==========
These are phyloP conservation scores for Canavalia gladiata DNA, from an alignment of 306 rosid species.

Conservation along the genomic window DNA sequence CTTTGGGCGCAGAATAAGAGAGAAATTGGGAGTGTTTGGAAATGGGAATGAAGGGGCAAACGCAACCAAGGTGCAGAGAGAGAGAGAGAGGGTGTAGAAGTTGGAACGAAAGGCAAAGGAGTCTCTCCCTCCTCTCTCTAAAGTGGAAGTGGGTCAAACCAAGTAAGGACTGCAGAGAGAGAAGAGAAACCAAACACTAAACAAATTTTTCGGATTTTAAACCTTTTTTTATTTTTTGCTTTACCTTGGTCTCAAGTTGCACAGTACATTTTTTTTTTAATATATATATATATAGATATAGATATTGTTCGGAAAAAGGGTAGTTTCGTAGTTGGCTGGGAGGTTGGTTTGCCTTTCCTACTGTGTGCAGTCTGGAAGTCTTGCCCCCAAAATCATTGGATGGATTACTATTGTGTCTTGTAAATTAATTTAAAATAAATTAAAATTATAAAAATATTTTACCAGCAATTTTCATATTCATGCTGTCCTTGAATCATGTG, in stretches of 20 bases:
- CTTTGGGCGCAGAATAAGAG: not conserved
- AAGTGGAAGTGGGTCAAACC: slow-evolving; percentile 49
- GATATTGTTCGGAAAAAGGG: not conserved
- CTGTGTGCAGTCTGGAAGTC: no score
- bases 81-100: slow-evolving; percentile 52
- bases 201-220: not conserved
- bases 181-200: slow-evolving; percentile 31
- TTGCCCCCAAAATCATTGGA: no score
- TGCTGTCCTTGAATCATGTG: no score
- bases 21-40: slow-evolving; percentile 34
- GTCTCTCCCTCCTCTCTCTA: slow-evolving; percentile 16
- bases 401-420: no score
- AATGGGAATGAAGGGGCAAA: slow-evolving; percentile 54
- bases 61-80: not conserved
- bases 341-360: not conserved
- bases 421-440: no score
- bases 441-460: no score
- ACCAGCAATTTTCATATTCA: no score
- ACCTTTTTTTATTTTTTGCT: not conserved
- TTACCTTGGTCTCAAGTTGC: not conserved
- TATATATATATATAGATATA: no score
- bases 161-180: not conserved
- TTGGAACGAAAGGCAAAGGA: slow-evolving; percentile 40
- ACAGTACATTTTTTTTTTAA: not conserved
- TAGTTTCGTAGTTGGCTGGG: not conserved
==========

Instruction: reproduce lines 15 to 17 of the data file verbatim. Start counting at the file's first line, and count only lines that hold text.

- AATGGGAATGAAGGGGCAAA: slow-evolving; percentile 54
- bases 61-80: not conserved
- bases 341-360: not conserved